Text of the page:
The English are in favour of Scottish independence
Scottish Independence Poll: Bulk of FTSE100 Chiefs Oppose Scotland Exiting UK Reuters

A new poll has revealed that a majority of Britain's biggest business leaders are against Scotland exiting the UK as independence would have a negative impact on companies.

According to a survey by recruitment firm Korn Ferry, 65% of the 32 FTSE100 companies polled said it would be "particularly bad for the Scots, not good for the English and would dilute the UK's economic influence".

The poll follows a survey by the British Retail Consortium that showed that 33 retail chairmen were "consistently negative" about Scottish independence.

The Scots will be asked the straight "yes/no" question: "Should Scotland be an independent country?" on 18 September this year.

In the run up to the referendum, a number of businesses and banks have voiced concern or plans about Scotland potentially breaking away from the UK.

At the beginning of February, BP's chief executive Bob Dudley warned that major companies may divest billions in future investment away from Scotland because of the uncertainties the country's independence would mean for business.

Dudley said that "all businesses have a concern" about the in/out referendum.

Latest Scottish independence polls form 20 February 2014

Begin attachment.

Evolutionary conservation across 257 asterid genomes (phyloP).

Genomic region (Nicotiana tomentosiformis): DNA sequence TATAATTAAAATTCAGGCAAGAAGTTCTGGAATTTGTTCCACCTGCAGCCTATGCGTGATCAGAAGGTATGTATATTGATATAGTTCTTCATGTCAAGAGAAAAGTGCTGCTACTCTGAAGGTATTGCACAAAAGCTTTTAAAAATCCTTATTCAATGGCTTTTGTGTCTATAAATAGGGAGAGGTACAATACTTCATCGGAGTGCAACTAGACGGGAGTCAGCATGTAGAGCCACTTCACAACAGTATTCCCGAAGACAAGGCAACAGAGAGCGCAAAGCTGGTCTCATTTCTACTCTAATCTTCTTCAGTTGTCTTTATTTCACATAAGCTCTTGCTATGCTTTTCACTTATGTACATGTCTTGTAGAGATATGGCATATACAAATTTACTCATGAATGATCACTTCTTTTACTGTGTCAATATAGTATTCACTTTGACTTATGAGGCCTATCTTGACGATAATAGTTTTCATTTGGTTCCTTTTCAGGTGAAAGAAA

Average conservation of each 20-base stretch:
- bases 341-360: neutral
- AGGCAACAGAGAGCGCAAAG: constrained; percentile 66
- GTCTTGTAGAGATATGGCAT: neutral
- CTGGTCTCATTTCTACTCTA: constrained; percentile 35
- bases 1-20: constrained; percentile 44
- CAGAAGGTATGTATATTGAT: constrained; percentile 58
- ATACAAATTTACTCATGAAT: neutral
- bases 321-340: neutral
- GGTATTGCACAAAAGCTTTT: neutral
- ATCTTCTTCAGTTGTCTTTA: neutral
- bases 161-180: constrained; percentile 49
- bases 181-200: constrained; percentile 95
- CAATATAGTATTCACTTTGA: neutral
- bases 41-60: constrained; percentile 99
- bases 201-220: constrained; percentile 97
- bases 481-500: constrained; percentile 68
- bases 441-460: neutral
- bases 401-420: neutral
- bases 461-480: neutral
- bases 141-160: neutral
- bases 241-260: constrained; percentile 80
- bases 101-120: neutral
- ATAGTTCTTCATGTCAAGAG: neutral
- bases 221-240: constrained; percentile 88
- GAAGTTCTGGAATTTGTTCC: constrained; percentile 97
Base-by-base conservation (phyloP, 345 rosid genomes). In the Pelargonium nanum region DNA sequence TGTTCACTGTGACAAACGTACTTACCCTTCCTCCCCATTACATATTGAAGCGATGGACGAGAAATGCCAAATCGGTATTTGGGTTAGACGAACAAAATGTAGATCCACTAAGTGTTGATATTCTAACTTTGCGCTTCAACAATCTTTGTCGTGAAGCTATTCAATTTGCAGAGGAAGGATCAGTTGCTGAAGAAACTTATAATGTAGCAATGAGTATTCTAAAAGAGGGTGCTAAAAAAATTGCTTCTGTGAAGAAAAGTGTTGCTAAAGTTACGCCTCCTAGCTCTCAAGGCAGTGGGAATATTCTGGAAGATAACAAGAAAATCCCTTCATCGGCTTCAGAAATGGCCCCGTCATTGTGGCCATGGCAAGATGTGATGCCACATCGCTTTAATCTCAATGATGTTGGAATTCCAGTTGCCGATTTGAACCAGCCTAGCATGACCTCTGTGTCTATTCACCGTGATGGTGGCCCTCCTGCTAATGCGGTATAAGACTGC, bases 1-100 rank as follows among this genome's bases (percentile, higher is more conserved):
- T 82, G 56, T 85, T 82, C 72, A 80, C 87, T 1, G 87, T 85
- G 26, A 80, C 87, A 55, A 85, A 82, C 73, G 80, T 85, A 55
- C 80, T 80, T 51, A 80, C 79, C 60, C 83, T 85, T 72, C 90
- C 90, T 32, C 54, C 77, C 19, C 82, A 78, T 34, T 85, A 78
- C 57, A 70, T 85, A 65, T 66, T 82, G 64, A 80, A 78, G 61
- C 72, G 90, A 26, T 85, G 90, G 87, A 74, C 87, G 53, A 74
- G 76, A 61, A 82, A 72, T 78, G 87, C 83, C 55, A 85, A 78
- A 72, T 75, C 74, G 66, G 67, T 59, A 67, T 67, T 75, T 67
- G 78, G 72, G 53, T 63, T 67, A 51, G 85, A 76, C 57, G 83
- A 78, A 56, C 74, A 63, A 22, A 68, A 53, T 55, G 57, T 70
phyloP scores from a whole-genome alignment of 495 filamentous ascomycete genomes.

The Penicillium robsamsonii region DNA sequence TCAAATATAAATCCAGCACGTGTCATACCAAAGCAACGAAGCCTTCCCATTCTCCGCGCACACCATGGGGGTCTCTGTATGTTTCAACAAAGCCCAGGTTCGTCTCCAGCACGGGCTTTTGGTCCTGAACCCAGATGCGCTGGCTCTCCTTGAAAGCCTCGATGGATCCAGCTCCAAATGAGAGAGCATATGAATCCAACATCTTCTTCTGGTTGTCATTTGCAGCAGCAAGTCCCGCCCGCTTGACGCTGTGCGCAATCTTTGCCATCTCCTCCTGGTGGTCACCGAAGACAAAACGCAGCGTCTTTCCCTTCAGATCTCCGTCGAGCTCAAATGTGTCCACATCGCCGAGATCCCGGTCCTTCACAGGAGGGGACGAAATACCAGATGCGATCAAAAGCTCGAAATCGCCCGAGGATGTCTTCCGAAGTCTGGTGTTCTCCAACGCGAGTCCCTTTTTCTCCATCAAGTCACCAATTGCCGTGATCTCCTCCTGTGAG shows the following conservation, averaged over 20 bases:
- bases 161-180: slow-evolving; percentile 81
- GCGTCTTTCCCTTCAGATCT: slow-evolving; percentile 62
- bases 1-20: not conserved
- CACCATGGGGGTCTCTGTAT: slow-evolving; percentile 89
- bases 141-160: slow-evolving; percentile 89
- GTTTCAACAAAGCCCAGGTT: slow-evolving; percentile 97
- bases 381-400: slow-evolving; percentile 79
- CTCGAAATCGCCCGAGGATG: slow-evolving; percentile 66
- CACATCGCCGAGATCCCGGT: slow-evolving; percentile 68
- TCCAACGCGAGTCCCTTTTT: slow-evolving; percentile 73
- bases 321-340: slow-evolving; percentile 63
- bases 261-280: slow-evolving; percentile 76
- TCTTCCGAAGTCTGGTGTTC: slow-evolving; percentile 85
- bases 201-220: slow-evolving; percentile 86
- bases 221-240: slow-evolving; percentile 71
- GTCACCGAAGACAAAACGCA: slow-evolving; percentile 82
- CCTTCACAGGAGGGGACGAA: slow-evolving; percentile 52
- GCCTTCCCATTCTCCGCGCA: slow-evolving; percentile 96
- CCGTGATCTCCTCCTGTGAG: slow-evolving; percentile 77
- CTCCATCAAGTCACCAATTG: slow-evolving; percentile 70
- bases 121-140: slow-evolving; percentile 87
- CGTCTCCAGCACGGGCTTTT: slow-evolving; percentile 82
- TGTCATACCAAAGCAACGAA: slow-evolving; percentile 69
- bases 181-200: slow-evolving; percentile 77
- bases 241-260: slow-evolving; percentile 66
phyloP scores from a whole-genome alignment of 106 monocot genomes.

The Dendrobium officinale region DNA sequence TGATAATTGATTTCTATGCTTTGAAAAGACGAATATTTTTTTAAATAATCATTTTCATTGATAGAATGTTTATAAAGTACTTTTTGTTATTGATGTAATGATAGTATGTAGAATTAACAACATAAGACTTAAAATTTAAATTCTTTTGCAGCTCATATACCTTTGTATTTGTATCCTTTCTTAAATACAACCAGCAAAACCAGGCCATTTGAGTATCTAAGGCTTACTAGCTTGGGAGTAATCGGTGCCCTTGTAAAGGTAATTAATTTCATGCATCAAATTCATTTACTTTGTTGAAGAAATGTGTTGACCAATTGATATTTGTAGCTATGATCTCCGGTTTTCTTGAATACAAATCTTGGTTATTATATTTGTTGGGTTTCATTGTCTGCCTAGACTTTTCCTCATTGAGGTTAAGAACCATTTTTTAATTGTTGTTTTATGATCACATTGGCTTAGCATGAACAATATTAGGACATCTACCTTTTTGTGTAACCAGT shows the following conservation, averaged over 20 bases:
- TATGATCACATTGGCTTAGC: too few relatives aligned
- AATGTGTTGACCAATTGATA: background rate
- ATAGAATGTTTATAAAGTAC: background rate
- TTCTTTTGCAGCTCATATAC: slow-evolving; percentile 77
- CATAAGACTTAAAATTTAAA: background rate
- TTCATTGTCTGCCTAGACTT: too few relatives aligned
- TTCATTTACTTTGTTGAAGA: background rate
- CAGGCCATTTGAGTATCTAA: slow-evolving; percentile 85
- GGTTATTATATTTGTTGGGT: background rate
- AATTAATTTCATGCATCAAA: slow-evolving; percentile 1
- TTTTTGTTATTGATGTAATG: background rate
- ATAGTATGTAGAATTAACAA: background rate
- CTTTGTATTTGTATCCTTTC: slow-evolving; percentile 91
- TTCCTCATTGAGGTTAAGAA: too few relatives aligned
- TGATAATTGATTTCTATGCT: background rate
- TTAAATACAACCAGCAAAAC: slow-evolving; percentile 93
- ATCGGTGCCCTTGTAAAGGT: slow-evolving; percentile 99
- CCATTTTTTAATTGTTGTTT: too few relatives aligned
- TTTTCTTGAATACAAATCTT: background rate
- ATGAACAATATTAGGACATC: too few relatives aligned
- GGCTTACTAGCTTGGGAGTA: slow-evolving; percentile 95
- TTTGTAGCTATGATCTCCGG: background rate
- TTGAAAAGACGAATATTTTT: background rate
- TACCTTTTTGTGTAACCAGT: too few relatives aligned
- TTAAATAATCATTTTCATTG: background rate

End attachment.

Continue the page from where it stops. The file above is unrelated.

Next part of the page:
Latest Scottish independence polls form 20 February 2014 Reuters via various agencies

"It does not seem the right thing to me for the country [Scotland] to drift off. That's not a company view, that's from me," said Dudley.

However, he added that BP would be likely to pay higher costs in the event of Scottish independence and that uncertainty over the country's currency would not help billions of pounds in future investment.

"My personal view is Great Britain is great and it ought to stay together," said Dudley.

On 24 February, the UK government pledged to try and cut some of the red tape surrounding Scotland's oil and gas sector in a bid to unlock £200bn (€243bn, $333bn) reserves and win support for the country to remain part of Britain.

Investment banks from Citi to JPMorgan have all voiced concern over the damage Scottish independence will cause while British banks have tried to downplay worries by saying that they will 'adapt' to any changes that may happen to the 307-year union.

Elsewhere, a poll from less than a week ago, revealed that the Scottish Independence referendum is still very much up for grabs as almost three in 10 prospective voters say they are still undecided.

According to a survey from TNS, which questioned 996 people between January 28 and February 6, more than four in ten (42%) respondents intended to vote against independence.